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Rev. VanBaren is pastor of the Protestant Reformed Church of Hudsonville, Michigan.

“Bold Enough to God Against Scripture”

The Christian News, June 20, 1988, presents reports from several magazines and newspapers about a new book, Living in Sin? A Bishop Rethinks Human Sexuality, by Bishop John Shelby Spong of the Episcopal Church. One report stated:

Episcopal Bishop John Shelby Spong’s outspokenness on sexuality, particularly his call for the blessing of gay and lesbian unions, so vexed church conservatives earlier this year that they demanded his ouster from the House of Bishops. Now the controversial bishop from the Diocese of Newark has written a book that sets forth the theological underpinnings of his sexual ethic—a book that seems destined to rile church traditionalists even more. “‘Living in Sin? A Bishop Rethinks Human Sexuality,” which is now being published by Harper & Row, after the United Methodist-related Abingdon Press abandoned it because it found the manuscript so potentially divisive, highlights what the bishop contends are some of the contradictions and prejudices in the Bible, focusing on sexuality. He suggests that the church “be bold enough” to go against the Scripture if it feels so led by the Holy Spirit, ” and argues that “the debate in the church about issues of human sexuality is a debate over the authority of Scripture and over the role of both Scripture and the church in sustaining the ignorance that is the basis of much prejudice. “

From this same paper comes another quote which elaborates on the above:

Much of the prejudice in contemporary Christianity, a New Jersey prelate maintains, can be blamed on literal interpretation of Scripture as practiced in the fundamentalist camp. 

Said the bishop, “I hate to see the Bible co-opted by mindless fundamentalist people who want to impose their view of the Bible on everybody else.”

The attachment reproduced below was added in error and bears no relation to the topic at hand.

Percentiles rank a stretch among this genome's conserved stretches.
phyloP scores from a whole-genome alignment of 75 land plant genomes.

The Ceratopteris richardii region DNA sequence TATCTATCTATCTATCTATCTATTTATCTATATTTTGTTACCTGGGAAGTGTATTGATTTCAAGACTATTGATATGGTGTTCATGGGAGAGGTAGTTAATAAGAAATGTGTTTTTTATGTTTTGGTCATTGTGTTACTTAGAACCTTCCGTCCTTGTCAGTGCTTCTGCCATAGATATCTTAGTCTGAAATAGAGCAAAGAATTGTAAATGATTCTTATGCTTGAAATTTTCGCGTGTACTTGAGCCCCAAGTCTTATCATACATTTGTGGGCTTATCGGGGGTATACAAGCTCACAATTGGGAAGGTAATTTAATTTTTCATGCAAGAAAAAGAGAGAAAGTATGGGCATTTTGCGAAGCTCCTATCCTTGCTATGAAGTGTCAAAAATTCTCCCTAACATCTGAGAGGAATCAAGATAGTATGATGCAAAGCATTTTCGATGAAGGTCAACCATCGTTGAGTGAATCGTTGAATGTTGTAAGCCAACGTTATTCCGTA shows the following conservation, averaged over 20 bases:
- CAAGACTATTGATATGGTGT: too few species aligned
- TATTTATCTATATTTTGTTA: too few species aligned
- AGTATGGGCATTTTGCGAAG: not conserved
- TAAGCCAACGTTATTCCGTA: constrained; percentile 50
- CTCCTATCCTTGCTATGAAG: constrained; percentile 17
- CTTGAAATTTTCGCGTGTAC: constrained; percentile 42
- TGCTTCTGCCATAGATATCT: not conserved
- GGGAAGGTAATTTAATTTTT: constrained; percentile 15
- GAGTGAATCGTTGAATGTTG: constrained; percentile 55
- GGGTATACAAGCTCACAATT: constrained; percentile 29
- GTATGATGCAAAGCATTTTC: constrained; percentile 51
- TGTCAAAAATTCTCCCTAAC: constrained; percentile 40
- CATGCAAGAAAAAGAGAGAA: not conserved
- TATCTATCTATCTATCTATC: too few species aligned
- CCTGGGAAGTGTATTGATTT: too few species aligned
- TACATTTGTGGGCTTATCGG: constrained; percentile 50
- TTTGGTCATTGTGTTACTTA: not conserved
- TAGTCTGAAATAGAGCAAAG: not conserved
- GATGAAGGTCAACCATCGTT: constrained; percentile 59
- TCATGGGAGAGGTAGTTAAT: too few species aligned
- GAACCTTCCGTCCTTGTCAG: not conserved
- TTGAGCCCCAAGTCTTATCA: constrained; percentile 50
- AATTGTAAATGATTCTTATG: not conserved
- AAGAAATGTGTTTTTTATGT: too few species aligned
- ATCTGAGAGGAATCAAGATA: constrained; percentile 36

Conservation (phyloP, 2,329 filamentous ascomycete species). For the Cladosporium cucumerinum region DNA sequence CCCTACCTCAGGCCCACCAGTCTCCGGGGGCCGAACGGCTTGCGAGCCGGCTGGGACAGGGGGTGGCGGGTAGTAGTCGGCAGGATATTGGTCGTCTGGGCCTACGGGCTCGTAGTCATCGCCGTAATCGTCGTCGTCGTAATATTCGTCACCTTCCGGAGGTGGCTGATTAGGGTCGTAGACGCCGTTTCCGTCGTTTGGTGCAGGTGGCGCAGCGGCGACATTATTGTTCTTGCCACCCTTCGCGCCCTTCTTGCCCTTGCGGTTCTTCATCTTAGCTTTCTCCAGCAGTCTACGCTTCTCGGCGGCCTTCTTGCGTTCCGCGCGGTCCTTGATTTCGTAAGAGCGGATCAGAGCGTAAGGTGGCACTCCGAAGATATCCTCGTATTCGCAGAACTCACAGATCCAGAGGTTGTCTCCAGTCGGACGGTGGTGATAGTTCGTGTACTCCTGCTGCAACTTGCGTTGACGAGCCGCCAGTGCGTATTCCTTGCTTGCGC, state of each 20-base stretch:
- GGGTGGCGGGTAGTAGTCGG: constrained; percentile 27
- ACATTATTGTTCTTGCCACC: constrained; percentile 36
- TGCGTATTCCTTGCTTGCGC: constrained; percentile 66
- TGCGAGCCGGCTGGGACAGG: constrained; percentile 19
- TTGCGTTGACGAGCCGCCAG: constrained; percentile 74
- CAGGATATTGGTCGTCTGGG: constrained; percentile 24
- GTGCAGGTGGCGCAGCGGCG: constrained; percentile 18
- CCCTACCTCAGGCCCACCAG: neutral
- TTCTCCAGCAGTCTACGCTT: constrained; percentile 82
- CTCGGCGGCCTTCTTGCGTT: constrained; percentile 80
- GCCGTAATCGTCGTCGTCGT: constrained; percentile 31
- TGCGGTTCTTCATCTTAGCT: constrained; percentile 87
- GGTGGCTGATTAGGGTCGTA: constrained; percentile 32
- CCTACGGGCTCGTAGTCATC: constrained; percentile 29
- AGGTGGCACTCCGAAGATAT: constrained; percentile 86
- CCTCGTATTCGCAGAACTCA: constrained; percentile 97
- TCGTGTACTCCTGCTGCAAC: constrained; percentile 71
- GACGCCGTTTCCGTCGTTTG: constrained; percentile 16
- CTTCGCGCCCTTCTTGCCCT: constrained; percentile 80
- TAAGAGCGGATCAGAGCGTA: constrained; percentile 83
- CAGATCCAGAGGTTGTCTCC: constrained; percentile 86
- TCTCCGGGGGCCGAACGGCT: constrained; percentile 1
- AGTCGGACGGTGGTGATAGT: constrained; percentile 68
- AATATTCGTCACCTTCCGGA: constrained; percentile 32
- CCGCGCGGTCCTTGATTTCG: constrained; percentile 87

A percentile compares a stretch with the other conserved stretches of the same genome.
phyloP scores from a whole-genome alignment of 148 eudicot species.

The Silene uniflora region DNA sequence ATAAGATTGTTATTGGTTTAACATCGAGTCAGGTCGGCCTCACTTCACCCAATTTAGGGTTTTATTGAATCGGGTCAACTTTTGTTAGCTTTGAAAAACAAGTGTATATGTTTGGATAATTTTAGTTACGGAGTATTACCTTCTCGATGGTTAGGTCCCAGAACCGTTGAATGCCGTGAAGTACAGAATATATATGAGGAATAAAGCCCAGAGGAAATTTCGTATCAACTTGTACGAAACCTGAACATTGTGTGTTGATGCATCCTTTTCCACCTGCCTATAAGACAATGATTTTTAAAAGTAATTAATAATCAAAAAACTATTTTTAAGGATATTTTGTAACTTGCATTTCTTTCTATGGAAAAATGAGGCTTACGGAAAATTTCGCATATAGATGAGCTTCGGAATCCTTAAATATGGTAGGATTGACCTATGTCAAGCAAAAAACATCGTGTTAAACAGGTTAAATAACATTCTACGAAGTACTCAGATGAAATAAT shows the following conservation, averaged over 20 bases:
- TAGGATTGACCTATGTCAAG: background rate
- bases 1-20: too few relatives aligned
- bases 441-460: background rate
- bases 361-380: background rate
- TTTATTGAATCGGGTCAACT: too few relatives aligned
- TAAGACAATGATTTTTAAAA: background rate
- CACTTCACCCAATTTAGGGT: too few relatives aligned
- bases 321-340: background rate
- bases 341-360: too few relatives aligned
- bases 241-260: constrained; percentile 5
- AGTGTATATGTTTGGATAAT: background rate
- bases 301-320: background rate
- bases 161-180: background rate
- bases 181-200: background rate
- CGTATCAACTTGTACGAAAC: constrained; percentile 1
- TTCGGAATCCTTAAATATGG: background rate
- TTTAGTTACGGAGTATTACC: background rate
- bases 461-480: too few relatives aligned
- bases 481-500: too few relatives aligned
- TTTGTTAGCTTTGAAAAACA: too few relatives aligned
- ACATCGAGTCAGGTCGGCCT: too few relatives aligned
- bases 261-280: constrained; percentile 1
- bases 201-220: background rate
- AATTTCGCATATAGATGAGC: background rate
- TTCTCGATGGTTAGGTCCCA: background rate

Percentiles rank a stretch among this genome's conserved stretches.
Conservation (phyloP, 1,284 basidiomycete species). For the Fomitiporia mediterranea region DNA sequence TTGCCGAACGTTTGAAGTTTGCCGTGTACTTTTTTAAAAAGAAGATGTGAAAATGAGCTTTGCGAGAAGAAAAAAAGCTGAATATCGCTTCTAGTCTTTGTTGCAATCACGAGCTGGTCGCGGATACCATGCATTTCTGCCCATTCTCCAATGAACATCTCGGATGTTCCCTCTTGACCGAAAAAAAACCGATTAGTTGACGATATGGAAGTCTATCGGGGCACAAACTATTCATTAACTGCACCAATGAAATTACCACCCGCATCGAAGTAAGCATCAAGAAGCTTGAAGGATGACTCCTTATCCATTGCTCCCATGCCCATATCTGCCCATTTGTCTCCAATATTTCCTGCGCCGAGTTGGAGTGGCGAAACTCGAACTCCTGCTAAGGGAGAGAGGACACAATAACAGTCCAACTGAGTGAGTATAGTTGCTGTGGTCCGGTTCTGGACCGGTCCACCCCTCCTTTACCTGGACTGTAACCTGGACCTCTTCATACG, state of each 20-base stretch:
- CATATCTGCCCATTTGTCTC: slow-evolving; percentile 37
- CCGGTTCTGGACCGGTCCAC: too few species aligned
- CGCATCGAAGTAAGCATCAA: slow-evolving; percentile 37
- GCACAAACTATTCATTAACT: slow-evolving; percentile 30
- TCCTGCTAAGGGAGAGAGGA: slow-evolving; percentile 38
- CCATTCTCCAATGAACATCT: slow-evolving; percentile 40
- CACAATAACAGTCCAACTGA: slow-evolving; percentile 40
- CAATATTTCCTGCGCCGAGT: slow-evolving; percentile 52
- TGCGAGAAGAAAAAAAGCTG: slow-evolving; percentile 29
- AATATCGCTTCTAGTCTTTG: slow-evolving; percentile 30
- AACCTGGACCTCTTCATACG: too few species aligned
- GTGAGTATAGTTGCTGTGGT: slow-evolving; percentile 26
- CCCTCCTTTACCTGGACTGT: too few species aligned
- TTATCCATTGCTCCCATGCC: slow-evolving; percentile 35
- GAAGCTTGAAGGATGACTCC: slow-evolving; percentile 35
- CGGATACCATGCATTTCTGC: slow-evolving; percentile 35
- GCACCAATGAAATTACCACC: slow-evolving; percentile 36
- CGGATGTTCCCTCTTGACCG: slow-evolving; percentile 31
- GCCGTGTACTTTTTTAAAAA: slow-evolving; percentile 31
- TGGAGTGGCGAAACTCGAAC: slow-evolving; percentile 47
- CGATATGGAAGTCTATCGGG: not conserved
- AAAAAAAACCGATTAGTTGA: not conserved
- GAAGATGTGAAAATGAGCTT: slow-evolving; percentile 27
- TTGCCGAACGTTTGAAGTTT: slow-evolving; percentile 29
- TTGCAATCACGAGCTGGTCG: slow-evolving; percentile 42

Particularly distressing to Bishop Spong are “‘Bible-believing Christians” who are “quite convinced that they correctly know what the Bible says on the issue of homosexuality . . . . Homosexuality is wrong. It is a crime against nature. It is the most heinous sin.” 

“If the Bible has nothing more than the letter of literalism to offer to our understanding of human sexuality today,” Bishop Spong writes, “then I must say that I stand ready to reject the Bible in favor of something that is more human, more humane, more lifegiving and, dare I say, more godlike.” 

Analyzing passages in Romans and I Corinthians, Bishop Spong concludes—while leaving room for debate on this point—that the Apostle Paul in all probability did not approve of homosexual activity.

But Paul’s position, the bishop suggests in his book, should not be viewed as any more absolute than other “antiquated, culturally conditioned ideas” of his—Paul’s anti-Semitism, for example, or his admonition for women to wear veils. 

So much has changed since the authors of the Old and New Testaments were written—the bishop cites growing scientific evidence that homosexuality is not a chosen orientation but a biologically determined trait—that a reassessment of biblical biases against homosexuality is warranted, the bishop argues. 

“I wonder why people think first century people (like Paul) had sufficient knowledge of homosexuality so that their views of it should continue?” Bishop Spong mused during an interview here. 

Despite his criticism of the biblical texts, the bishop said, “My crusade is to be able to save the Bible.”